I have sensed enslavement in your voices, I have heard it in your words, I have seen it in your eyes, I have read it in your stories, I have experienced it in my loved ones’ expressions and halted responses, and I have felt your piercing pain in my heart. You, just like everyone else, are far, far greater than any one horrific experience or history. You and I, and those not yet born, and every other human being on this earth, past and present, came from the same vast, rich, beautiful, historical ancestry, the cradle of civilization in the Rift Valley of that ancient, abundantly endowed continent named Africa. I plead with everything that I have within that you rip off any yoke that stifles you, and that you and every person who remain captured and bound by a condition with which they were born, developed, or that family or society thrust on them, please break free.
During the latest slew of killings of human beings of African heritage in the U.S.A., I empathized with U.S. friends the pain we shared and my realization. I visualized a chain-link fence with a gate to safety that I can pass, but they are denied. I also realized that although I can feel with and for my dear ones, I cannot pass through the hovering and painful and gate to discrimination or possible death.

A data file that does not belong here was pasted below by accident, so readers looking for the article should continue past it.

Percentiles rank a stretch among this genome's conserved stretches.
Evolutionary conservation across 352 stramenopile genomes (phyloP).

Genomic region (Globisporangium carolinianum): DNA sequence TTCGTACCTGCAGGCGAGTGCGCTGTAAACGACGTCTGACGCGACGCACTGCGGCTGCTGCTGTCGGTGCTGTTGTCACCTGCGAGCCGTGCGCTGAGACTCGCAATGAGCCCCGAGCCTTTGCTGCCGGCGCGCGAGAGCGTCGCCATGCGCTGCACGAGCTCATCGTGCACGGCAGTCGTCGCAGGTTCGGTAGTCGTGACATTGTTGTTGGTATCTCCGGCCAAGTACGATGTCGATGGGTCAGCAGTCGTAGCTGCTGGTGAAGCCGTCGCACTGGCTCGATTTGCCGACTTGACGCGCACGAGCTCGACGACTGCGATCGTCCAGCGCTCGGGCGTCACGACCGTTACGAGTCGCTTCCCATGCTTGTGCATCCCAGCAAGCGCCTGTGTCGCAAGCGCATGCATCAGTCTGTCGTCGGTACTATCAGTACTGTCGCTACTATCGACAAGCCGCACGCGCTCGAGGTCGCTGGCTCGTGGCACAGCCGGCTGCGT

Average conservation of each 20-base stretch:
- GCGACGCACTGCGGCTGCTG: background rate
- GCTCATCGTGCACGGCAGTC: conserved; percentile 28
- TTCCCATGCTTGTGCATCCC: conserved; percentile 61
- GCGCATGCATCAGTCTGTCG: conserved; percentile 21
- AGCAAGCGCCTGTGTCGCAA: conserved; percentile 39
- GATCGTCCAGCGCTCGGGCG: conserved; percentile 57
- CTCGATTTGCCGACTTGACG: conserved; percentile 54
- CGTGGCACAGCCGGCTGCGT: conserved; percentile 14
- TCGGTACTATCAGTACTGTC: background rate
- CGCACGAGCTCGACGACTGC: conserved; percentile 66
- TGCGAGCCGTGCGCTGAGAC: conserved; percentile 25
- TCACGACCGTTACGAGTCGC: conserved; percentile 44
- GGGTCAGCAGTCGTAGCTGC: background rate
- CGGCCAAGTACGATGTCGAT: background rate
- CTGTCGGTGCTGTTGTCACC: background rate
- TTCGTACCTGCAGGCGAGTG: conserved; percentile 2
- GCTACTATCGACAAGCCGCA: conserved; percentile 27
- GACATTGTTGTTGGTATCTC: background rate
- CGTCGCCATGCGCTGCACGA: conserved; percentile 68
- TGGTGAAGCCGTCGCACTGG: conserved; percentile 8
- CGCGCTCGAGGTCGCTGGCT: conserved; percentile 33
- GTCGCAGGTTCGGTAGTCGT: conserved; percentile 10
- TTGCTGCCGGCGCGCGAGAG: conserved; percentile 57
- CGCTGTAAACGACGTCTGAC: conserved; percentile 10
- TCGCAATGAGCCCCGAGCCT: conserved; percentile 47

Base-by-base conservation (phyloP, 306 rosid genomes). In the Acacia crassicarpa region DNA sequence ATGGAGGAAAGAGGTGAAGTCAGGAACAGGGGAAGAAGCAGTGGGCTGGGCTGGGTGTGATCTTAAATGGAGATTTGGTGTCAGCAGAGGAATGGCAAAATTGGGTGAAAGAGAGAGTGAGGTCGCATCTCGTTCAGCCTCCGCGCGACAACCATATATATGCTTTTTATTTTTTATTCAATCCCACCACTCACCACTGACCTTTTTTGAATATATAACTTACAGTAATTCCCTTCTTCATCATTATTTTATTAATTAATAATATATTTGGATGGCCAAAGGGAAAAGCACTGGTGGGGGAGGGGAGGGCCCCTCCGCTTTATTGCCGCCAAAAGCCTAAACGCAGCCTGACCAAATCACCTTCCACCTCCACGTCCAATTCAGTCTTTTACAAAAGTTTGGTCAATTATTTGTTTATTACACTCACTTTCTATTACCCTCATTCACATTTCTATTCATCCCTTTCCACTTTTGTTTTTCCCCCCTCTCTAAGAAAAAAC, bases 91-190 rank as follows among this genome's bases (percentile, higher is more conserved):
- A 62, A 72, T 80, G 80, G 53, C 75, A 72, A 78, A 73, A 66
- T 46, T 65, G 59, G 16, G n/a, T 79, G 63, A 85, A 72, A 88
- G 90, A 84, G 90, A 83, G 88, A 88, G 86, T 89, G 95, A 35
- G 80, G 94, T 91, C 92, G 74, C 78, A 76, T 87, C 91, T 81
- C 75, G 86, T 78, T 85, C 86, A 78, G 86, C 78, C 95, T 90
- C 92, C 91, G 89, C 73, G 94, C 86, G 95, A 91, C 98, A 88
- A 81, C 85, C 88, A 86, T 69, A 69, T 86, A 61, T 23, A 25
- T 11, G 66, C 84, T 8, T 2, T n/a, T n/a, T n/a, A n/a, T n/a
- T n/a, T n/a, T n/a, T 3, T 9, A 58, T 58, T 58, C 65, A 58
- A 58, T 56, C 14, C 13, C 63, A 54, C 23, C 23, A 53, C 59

Glance at the sky that encapsulates our planet, which at some instant most can view. As you breathe in the air whose molecules have circled the planet, wonder how many other human beings have and will inhale and exhale those exact molecules. Perhaps you, along with every other person who has breathed and will breathe those molecules, added an invisible and undetectable molecule to it, and every other person until eternity will repeat adding their one and only minuscule “breathspeck” as well.
I have been incredibly blessed and gratified from the bountiful experiences I’ve gained from working with hundreds of people from a host of cultures, living among the Nevisian people for more than fifteen years, interacting with family members, dear friends and colleagues from a variety of cultures, and touring on my world travels. This rich tapestry of diversity has deeply touched and enlightened me to celebrate with others’ ideas, traditions, resolutions, and well-being, especially their values of cohesion, family, friends, and community. Collectively, these relationships uplifted my outlook and guide how I live each day in deep gratitude. The chapter on “Embracing Diversity” is dedicated to all the people of differing cultures whom I met along my life’s journey. I have laughed with them in play, smiled with them in joy, consoled and cried with them in sorrow, and felt their pain in my heart.